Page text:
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Holland / The Netherlands
The Dutch Drugs Situation and Policy
The Netherlands government adopted a liberal attitude to cannabis use and the use of drugs, in the 1970's. They allowed cannabis to be sold from youth centres and coffee shops, predominantly in Amsterdam and did not prosecute for possession. This was also an attempt to divorce the supply of cannabis from that of drugs. The coffee shops left the hard drug dealers out and kept them out. Meanwhile the liberal attitude to drug takers and addicts manifested by considering such people as patients rather than criminals, giving them true education and a clean supply. This did not wean many drug users off drugs, but it did clean up the supply, take it out of the hands of heroin dealers and reduce risks of overdose or death or illness from impurities.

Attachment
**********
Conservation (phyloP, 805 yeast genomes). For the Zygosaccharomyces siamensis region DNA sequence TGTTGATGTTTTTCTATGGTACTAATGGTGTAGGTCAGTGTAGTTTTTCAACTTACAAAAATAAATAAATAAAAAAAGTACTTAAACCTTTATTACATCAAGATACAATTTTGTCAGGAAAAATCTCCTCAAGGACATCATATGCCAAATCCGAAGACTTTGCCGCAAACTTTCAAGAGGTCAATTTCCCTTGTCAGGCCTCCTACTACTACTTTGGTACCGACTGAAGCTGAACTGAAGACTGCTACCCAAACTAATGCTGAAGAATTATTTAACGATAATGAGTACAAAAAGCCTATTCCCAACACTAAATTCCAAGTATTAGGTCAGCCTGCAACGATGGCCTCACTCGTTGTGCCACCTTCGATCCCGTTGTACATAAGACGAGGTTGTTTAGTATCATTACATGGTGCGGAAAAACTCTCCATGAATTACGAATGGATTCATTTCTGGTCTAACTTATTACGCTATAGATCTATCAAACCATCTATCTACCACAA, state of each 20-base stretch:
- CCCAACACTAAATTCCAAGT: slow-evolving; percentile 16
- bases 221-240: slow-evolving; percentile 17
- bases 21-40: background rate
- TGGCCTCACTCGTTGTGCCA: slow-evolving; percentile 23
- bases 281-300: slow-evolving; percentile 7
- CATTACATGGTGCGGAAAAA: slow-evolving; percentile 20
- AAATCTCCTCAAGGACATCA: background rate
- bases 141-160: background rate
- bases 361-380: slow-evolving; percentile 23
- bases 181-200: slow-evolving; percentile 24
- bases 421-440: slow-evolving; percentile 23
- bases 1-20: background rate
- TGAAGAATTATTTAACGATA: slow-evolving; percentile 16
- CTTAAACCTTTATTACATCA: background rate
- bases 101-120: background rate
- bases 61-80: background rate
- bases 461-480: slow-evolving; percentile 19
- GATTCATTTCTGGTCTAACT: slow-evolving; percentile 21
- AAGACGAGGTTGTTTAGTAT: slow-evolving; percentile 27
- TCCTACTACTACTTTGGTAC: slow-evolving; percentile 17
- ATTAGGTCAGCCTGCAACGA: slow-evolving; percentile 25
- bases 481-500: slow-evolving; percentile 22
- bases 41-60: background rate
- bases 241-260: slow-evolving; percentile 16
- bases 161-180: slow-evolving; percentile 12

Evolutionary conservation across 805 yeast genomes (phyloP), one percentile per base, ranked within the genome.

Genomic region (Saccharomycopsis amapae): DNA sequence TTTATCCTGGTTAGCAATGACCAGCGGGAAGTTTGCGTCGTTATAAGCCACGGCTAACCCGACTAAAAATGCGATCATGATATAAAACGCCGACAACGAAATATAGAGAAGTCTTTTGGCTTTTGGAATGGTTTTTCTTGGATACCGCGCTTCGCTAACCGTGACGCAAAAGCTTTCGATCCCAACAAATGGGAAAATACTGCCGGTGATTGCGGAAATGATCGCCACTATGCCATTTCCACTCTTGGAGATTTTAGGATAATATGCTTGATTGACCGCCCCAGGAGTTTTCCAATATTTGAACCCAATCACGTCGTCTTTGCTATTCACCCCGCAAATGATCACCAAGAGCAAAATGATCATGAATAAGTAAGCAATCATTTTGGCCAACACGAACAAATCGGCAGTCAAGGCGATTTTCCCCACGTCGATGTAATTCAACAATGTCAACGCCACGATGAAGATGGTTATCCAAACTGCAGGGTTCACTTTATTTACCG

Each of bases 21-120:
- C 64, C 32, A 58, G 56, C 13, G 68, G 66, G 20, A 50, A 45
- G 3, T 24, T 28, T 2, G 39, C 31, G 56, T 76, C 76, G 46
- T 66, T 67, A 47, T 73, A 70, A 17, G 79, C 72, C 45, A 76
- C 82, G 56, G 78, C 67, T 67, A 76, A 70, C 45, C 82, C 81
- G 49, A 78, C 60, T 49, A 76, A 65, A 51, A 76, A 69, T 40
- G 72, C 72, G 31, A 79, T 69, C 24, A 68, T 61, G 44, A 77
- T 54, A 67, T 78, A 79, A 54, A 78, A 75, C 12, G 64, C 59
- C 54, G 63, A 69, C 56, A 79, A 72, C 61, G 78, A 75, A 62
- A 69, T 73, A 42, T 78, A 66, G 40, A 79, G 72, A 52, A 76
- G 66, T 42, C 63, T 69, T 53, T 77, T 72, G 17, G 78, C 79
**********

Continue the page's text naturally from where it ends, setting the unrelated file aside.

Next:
The result of the Dutch experiment was to see that whilst the number of cannabis users initially increased it soon levelled off in about 1983. The use of hard drugs did not increase as fast in Holland as it did in neighbouring countries such as France, Germany and the UK. One thing which did develop was the appearance of the 'cannabis tourist', people from other countries visiting Holland for cannabis. This actually brought revenue to the Dutch and was welcome. Of course if the same situation existed in other countries this may never have happened. The Dutch report that cannabis use causes no social problems.
In 1996 international pressure forced the Dutch to reduce the amount of cannabis permitted for personal use from 30 to 5 grams; this is what decriminalisation can do.